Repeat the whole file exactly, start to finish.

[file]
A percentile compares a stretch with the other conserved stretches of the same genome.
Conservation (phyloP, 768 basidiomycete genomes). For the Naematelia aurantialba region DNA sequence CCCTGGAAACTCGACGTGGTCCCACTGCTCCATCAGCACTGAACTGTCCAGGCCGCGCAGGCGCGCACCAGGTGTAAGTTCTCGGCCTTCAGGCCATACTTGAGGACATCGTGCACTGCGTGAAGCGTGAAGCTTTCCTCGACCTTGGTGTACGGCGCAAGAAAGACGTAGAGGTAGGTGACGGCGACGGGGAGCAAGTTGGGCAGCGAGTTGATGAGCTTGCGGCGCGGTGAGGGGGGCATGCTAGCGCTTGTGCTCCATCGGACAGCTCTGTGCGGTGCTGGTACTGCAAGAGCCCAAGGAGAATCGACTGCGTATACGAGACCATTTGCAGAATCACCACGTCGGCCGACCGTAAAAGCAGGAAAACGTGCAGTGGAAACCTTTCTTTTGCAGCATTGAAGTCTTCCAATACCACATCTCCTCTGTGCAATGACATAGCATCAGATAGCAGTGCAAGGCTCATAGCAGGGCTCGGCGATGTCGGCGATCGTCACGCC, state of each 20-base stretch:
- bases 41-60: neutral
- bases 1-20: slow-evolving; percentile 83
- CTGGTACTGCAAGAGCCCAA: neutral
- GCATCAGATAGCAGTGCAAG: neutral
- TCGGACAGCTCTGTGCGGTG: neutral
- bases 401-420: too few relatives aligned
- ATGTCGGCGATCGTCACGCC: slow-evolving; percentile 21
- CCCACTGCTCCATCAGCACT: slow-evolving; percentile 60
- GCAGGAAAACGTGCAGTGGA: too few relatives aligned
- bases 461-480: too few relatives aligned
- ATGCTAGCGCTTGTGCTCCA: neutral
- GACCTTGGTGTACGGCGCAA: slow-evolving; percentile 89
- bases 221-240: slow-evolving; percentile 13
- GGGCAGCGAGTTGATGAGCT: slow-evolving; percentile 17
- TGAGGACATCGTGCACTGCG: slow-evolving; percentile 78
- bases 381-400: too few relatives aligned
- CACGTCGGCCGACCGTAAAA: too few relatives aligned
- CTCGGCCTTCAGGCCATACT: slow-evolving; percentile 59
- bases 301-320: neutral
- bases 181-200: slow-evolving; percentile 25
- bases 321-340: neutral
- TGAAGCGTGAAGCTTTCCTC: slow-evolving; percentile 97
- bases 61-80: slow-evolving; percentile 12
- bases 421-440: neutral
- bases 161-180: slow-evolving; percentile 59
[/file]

A percentile compares a stretch with the other conserved stretches of the same genome.
Conservation (phyloP, 768 basidiomycete genomes). For the Naematelia aurantialba region DNA sequence CCCTGGAAACTCGACGTGGTCCCACTGCTCCATCAGCACTGAACTGTCCAGGCCGCGCAGGCGCGCACCAGGTGTAAGTTCTCGGCCTTCAGGCCATACTTGAGGACATCGTGCACTGCGTGAAGCGTGAAGCTTTCCTCGACCTTGGTGTACGGCGCAAGAAAGACGTAGAGGTAGGTGACGGCGACGGGGAGCAAGTTGGGCAGCGAGTTGATGAGCTTGCGGCGCGGTGAGGGGGGCATGCTAGCGCTTGTGCTCCATCGGACAGCTCTGTGCGGTGCTGGTACTGCAAGAGCCCAAGGAGAATCGACTGCGTATACGAGACCATTTGCAGAATCACCACGTCGGCCGACCGTAAAAGCAGGAAAACGTGCAGTGGAAACCTTTCTTTTGCAGCATTGAAGTCTTCCAATACCACATCTCCTCTGTGCAATGACATAGCATCAGATAGCAGTGCAAGGCTCATAGCAGGGCTCGGCGATGTCGGCGATCGTCACGCC, state of each 20-base stretch:
- bases 41-60: neutral
- bases 1-20: slow-evolving; percentile 83
- CTGGTACTGCAAGAGCCCAA: neutral
- GCATCAGATAGCAGTGCAAG: neutral
- TCGGACAGCTCTGTGCGGTG: neutral
- bases 401-420: too few relatives aligned
- ATGTCGGCGATCGTCACGCC: slow-evolving; percentile 21
- CCCACTGCTCCATCAGCACT: slow-evolving; percentile 60
- GCAGGAAAACGTGCAGTGGA: too few relatives aligned
- bases 461-480: too few relatives aligned
- ATGCTAGCGCTTGTGCTCCA: neutral
- GACCTTGGTGTACGGCGCAA: slow-evolving; percentile 89
- bases 221-240: slow-evolving; percentile 13
- GGGCAGCGAGTTGATGAGCT: slow-evolving; percentile 17
- TGAGGACATCGTGCACTGCG: slow-evolving; percentile 78
- bases 381-400: too few relatives aligned
- CACGTCGGCCGACCGTAAAA: too few relatives aligned
- CTCGGCCTTCAGGCCATACT: slow-evolving; percentile 59
- bases 301-320: neutral
- bases 181-200: slow-evolving; percentile 25
- bases 321-340: neutral
- TGAAGCGTGAAGCTTTCCTC: slow-evolving; percentile 97
- bases 61-80: slow-evolving; percentile 12
- bases 421-440: neutral
- bases 161-180: slow-evolving; percentile 59